Tipping point

Once social change occurs, progress on gay rights may be swift, in Ohio and across the nation


Until just a few years ago, even liberal politicians often ran from gay rights. The issue scared and alienated many Americans, and most politicians didn’t think it was worth risking their careers to endorse nondiscrimination against gays.

Because of popular culture and demographics — virtually every family or extended family has an openly gay member — the tipping point has come. Just 15 years ago, Matthew Shepard was beaten into a coma and hung on a barbed-wire fence to die for being gay and walking into a bar.

Now, we hear conservative Republicans senators saying: My son is gay. I think gay rights are Christian. I favor same-sex marriage.

According to a recent poll, 79 percent of Ohioans say they favor legislation that would ban discrimination against gays. Just a few years ago, such a result would have been unimaginable.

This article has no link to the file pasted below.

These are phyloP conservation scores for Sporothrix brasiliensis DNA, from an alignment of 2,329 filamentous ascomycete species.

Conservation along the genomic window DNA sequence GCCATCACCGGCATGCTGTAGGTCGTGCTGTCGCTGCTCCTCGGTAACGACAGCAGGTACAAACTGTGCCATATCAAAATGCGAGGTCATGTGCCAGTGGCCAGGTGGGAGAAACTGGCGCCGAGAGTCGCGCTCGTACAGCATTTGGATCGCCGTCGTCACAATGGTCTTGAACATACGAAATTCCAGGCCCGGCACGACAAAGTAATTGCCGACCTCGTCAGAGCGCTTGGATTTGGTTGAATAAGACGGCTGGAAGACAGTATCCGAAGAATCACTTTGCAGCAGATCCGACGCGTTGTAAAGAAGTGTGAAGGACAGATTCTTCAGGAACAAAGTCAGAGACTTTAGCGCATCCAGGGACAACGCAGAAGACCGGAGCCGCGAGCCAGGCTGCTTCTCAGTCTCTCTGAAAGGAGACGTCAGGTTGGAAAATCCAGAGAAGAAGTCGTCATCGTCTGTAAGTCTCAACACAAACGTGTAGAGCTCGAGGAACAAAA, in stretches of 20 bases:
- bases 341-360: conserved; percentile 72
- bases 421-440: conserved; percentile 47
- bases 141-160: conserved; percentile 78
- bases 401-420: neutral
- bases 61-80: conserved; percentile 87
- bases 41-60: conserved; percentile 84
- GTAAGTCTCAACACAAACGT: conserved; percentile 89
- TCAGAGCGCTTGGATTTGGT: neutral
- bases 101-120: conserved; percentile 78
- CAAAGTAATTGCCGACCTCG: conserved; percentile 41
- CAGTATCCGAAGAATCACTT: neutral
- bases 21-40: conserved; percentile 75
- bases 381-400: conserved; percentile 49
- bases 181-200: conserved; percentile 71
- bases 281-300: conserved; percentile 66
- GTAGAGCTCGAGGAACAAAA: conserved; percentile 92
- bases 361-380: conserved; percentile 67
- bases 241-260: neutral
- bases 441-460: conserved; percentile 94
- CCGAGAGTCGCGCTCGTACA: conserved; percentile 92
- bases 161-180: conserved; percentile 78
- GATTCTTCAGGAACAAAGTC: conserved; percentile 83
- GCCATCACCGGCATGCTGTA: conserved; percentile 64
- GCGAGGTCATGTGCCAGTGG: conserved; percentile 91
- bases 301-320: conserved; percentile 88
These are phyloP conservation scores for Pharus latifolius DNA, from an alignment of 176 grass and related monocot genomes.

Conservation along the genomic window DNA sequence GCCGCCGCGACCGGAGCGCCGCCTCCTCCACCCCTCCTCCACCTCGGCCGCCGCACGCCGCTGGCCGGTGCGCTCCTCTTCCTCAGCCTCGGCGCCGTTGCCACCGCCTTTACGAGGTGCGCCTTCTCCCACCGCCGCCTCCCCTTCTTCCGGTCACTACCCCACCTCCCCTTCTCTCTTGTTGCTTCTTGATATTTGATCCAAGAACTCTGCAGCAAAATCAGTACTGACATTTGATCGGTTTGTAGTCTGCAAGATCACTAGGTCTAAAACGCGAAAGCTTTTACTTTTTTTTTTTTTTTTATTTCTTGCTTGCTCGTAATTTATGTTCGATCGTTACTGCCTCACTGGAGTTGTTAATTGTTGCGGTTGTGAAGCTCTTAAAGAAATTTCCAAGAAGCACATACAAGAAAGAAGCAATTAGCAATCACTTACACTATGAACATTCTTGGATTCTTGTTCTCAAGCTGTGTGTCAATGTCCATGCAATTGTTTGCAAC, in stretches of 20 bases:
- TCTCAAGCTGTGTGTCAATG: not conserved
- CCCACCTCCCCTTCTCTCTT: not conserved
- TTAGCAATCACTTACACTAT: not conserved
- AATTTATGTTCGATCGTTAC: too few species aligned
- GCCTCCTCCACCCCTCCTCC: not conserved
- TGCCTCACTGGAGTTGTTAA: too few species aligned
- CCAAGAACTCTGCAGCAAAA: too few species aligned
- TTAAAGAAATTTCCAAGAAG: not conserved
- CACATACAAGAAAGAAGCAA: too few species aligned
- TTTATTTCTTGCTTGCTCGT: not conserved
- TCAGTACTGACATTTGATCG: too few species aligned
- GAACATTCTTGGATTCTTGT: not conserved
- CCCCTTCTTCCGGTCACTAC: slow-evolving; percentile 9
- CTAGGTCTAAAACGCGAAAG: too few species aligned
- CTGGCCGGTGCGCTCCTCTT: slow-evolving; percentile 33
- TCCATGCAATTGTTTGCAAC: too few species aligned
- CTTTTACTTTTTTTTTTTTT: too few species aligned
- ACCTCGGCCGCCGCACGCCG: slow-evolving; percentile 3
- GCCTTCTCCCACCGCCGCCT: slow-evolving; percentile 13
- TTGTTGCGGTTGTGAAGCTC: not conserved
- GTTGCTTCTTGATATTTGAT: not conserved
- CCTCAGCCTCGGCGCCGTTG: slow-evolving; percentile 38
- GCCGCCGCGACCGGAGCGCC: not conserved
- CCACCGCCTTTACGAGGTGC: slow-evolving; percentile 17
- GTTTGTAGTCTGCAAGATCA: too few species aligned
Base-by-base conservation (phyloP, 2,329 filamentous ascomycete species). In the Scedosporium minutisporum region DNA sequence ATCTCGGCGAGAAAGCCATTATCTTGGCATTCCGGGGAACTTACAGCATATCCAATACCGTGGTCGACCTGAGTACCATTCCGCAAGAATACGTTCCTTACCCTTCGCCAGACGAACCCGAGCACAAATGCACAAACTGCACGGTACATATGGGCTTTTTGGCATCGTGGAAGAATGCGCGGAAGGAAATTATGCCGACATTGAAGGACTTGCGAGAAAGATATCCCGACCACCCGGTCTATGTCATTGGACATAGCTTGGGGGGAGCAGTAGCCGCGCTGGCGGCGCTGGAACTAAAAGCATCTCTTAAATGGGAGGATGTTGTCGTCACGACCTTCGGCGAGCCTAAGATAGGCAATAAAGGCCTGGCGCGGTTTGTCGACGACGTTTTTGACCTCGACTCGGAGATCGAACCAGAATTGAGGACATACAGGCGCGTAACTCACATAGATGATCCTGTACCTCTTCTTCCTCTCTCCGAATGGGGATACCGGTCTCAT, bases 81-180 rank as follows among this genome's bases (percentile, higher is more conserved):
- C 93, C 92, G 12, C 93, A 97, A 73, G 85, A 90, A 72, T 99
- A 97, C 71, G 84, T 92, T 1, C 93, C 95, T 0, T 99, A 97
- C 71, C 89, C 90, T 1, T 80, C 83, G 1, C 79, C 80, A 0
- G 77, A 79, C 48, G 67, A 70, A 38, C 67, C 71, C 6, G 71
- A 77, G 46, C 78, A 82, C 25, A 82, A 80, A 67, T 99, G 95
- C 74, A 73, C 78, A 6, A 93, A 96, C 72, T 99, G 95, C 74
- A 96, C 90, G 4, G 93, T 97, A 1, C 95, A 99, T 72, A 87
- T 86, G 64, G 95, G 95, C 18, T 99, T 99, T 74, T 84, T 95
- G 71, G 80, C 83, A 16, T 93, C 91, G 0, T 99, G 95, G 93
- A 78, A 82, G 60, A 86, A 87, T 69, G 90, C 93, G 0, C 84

Human rights activists, organized under the banner of Freedom to Marry Ohio, are collecting signatures to place a referendum on a statewide ballot that would lift the state’s constitutional ban on gay unions and legalize same-sex civil marriage. Churches would not be compelled to perform such weddings.

At the same time, a bipartisan group of state lawmakers proposes a measure that would outlaw discrimination in housing and hiring based on sexual orientation. The legislation may not pass; similar bills have failed before. But the last attempt came close, and if the bill does not pass this session, it will in time.

Lawmakers say gay rights are less and less a divisive partisan issue. To a large extent, that’s a matter of generations: To many young people, gays are simply part of the world and part of life. Assuring that they have equal rights is only fair.

No one should lose a job or an apartment because of the person he or she loves. To more and more Ohioans, that is common sense. It’s rational and humane. This legislation deserves to pass.